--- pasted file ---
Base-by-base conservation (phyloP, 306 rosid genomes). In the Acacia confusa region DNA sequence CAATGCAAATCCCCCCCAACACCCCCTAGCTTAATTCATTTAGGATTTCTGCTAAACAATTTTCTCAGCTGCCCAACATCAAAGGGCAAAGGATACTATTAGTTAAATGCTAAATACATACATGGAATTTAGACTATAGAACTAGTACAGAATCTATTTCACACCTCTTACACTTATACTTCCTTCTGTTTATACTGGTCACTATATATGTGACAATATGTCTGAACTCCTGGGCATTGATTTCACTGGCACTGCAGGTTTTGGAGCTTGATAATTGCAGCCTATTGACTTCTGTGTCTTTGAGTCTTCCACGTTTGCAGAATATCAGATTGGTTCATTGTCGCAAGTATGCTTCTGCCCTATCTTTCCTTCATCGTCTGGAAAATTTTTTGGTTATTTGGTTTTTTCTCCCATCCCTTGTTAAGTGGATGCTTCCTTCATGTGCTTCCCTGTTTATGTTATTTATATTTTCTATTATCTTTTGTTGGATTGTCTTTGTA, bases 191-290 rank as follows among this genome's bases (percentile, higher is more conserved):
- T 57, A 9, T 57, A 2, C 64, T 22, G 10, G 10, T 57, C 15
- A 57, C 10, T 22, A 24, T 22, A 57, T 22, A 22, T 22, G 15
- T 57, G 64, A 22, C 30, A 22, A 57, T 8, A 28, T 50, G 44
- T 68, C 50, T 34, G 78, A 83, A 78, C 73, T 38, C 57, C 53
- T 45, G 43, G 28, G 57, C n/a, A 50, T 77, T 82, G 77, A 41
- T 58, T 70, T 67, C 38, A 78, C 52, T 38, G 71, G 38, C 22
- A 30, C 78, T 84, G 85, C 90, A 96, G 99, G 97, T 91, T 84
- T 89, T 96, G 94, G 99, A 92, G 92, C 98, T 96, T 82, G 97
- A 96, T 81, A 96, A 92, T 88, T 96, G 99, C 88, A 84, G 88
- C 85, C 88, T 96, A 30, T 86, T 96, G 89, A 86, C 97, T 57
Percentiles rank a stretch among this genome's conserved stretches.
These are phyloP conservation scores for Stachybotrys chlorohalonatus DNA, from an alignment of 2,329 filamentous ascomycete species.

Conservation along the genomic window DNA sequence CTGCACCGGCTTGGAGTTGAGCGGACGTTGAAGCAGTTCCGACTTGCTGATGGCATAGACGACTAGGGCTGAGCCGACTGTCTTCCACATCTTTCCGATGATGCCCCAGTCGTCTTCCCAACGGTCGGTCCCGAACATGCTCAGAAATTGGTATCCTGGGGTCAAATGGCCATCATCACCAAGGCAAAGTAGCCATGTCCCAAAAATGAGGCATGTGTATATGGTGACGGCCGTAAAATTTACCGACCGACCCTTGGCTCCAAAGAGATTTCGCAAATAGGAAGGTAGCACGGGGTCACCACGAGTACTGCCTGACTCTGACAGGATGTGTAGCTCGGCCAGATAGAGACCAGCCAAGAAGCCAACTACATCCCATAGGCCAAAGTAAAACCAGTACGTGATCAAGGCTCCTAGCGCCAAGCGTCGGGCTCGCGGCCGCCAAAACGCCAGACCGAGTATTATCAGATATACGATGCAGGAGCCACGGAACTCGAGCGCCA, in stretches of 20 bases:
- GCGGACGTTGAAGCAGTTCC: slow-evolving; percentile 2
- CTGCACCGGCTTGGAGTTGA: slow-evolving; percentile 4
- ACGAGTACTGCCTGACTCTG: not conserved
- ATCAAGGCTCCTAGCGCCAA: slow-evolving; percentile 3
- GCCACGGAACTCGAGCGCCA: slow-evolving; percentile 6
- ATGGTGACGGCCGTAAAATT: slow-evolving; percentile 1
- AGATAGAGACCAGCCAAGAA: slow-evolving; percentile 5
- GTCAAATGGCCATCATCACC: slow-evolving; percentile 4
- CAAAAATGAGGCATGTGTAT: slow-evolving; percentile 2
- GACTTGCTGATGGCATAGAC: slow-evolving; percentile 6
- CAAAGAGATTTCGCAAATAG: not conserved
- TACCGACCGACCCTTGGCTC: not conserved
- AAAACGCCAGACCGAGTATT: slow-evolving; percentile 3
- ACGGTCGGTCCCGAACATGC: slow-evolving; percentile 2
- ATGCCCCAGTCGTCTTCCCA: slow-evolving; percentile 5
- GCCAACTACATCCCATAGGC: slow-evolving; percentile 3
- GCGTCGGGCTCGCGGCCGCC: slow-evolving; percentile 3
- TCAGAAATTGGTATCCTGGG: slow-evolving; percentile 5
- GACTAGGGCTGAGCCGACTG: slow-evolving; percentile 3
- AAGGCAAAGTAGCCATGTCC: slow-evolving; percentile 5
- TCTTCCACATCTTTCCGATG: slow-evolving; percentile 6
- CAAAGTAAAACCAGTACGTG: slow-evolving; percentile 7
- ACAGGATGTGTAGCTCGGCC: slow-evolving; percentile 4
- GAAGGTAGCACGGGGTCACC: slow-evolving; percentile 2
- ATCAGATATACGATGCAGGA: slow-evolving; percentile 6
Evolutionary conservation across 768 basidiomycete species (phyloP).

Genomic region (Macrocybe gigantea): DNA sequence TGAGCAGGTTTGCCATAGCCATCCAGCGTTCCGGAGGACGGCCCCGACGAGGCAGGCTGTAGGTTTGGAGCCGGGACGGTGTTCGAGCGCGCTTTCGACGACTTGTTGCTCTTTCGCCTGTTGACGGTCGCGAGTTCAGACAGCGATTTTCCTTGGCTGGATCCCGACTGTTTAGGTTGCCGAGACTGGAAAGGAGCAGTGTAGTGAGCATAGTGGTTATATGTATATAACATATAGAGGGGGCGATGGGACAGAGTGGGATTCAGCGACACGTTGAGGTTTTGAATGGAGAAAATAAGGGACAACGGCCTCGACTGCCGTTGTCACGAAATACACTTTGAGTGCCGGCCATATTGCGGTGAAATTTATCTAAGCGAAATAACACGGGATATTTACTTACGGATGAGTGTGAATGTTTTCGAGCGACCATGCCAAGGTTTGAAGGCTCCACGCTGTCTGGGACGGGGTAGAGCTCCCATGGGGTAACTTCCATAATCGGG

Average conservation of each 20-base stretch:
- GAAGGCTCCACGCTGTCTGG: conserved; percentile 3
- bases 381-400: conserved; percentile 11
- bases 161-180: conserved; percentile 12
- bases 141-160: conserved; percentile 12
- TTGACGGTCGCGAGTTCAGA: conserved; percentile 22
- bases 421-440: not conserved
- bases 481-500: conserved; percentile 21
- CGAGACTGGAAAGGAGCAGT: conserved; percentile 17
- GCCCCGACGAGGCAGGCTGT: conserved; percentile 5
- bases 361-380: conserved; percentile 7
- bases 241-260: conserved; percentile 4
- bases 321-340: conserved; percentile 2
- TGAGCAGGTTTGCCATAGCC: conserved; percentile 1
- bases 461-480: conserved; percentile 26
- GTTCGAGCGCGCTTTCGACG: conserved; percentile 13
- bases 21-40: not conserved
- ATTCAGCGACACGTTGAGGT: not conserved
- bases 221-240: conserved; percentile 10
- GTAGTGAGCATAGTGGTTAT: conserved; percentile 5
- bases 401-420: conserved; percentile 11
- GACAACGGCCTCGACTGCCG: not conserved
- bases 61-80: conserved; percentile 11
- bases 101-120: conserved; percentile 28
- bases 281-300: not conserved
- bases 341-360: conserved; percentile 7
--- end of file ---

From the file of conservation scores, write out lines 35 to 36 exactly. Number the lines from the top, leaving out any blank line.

- TCTTCCACATCTTTCCGATG: slow-evolving; percentile 6
- CAAAGTAAAACCAGTACGTG: slow-evolving; percentile 7